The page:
When Melissa Hernandez learned a child with leukemia urgently needed her stem cell donation, she immediately booked a flight to Houston, Texas—home to the closest hospital that could perform the procedure.
There was just one problem: Hurricane Harvey was ravaging the Texas coast. As water poured into Houston, it became clear Melissa’s donation wasn’t going to happen. At least, not there.
Melissa initially joined the National Marrow Donor registry to help her mother. But to her surprise, she wasn’t a match (in fact, most patients who need marrow transplants do not have a familial match). When her friend’s son needed bone marrow, she again wasn’t a fit. “I just kind of left it at that,” she recalled.
She all but forgot about being a registered marrow donor until she received an email earlier this year. It was an alert from Be The Match, asking her to donate for an anonymous young child undergoing cancer treatment.
Melissa flew to Houston for the first time to undergo a bone marrow collection under anesthesia from the back of her pelvic bone. “I figured since I’ve had four kids naturally, it wasn’t going to hurt,” she said. “Bone marrow donation is not something you recover from immediately, but I’d do it again.”
Her willingness to help was tested again last week, when she received a request to help the same child by donating peripheral blood stem cells to jumpstart bone marrow production. “I got an email saying the child was in the hospital, relapsed, and needed my help right away,” she said.
The only thing in her way? An unprecedented tropical storm.
When natural disasters like Hurricane Harvey strike, local hospitals rely on organizations like Bloodworks to meet the demand for blood components. What many people don’t realize is the shipments aren’t just for trauma patients. Many of the Northwest-donated pints help fill the gap left when donors in the disaster area can’t reach their nearest donation center or mobile drive.
And when precious resources like stem cells can’t be flown out, sometimes donors are flown in.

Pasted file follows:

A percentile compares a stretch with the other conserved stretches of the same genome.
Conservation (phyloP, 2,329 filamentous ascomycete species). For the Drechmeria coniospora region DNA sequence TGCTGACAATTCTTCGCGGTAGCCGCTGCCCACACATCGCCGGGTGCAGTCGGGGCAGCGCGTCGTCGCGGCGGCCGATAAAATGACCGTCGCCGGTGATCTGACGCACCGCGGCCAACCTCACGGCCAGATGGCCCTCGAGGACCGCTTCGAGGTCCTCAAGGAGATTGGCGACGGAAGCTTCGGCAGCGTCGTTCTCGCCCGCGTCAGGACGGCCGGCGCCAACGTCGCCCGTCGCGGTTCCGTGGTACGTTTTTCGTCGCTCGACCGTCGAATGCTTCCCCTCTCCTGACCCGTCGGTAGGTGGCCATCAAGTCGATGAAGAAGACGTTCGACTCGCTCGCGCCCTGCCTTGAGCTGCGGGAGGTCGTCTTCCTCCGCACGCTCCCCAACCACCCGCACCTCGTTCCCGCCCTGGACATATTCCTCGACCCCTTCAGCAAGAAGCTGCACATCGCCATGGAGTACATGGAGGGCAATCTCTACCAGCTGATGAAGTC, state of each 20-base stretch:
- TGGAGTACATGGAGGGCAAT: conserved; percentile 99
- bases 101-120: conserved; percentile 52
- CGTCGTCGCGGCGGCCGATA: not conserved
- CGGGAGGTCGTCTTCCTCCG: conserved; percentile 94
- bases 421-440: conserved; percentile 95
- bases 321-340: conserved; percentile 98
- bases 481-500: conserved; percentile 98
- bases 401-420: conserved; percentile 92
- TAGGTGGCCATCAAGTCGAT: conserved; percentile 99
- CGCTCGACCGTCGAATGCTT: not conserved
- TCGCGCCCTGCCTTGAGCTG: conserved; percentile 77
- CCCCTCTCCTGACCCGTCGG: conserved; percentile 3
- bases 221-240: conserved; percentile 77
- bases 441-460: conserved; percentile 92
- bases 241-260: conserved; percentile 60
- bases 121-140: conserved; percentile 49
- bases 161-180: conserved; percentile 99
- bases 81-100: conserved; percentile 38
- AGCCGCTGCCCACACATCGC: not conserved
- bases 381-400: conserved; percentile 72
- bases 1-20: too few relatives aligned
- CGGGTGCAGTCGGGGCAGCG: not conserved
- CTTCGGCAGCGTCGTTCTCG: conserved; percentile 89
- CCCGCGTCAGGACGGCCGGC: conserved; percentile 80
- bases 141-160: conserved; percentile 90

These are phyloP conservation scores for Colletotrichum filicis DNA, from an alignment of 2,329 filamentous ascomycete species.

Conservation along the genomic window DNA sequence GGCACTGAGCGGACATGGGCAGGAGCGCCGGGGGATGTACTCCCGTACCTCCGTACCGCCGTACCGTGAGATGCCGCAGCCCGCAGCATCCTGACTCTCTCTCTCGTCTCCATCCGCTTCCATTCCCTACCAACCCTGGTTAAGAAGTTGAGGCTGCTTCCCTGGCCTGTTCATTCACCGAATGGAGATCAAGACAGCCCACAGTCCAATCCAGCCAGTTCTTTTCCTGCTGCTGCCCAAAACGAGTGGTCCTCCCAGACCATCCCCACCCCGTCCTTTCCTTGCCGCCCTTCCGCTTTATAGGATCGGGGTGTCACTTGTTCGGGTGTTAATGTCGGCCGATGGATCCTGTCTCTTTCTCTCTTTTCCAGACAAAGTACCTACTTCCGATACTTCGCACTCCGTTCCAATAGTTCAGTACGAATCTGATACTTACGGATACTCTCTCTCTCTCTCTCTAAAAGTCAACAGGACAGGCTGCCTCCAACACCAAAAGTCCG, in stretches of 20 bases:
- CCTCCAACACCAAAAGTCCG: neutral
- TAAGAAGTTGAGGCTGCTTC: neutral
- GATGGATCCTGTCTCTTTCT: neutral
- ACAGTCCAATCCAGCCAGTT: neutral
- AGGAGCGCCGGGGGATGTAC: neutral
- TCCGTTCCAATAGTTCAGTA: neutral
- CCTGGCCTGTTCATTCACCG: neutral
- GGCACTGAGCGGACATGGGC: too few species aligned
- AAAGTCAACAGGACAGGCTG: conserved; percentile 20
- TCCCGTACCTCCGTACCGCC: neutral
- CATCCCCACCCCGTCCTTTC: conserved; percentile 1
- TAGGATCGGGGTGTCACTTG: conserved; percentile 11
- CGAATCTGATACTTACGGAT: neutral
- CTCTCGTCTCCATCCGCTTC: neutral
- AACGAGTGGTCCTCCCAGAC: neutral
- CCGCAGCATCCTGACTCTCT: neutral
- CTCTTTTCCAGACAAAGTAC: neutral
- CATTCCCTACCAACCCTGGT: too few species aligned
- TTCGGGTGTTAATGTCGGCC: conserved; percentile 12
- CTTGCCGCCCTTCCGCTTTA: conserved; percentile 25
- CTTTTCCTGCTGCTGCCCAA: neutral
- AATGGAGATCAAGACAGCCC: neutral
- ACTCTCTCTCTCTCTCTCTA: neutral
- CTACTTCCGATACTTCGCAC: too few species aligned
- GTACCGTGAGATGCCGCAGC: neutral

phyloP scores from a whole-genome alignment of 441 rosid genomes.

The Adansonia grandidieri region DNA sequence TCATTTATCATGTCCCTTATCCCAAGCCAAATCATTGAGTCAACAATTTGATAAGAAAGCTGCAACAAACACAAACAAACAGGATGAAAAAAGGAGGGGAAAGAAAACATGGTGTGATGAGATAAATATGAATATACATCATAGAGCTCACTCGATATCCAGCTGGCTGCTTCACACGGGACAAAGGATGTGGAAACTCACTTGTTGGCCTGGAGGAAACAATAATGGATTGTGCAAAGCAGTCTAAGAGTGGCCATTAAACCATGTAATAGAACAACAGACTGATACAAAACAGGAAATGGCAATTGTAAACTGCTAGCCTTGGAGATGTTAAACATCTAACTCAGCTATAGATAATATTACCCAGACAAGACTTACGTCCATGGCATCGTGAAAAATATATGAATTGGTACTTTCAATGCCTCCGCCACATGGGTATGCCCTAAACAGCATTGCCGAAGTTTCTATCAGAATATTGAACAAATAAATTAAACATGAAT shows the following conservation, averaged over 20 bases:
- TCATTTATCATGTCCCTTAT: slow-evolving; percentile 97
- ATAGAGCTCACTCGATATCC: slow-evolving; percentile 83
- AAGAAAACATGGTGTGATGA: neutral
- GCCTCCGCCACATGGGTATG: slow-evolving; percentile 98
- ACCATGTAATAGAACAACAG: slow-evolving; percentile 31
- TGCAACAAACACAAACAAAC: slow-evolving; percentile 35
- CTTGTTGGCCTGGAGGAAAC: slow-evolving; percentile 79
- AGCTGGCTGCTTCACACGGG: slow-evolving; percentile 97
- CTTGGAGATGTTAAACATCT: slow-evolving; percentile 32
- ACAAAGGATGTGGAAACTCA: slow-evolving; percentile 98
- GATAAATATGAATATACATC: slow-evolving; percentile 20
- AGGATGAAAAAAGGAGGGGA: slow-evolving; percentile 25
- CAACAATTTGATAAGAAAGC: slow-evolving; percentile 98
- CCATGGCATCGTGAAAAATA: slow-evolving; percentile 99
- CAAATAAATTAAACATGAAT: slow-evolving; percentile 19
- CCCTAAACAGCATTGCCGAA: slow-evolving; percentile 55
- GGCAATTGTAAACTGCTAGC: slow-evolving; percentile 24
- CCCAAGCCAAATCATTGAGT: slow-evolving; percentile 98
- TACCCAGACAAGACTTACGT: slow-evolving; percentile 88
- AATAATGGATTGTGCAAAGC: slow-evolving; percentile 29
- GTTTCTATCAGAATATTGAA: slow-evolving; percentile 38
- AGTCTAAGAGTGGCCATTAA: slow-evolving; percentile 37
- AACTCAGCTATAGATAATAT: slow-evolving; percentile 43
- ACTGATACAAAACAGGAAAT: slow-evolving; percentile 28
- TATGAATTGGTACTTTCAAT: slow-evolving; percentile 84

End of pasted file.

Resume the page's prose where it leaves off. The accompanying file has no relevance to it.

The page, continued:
On Monday, Bloodworks—a partner with Be The Match program as a stem cell donation center, received a call to see if they could help Melissa complete her donation. Peripheral blood stem cells are donated through a process called apheresis: a machine draws blood from one arm, extracts the cells it needs, and returns the remaining blood components back to the donor—much like donating plasma or platelets.
Bloodworks’ apheresis staff responded with an emphatic “Yes!” In a heroic effort, the team completed what is usually three weeks of paperwork in just one day, clearing the runway for Melissa’s donation.
Melissa completed her donation at Bloodworks yesterday morning. It packaged and shipped on a red-eye flight last night. And today, it was received by the hospital treating the child in need.
When Melissa’s children asked her why she goes to such great lengths to help someone she doesn’t know, her answer was simple and heartfelt.
“I said, ‘If you were sick like that, I would appreciate anyone who would do the same thing for you.’”
Despite tragedies like Hurricane Harvey, Melissa says donors—and opportunities to donate—give her hope.
“Just like down in Houston, how everyone’s helping each other,” she said. “I like to think of it as, humanity’s not lost. In spite of everything that’s going on in this world right now, if more people realized we could help each other just be human, it would make the world a better place.”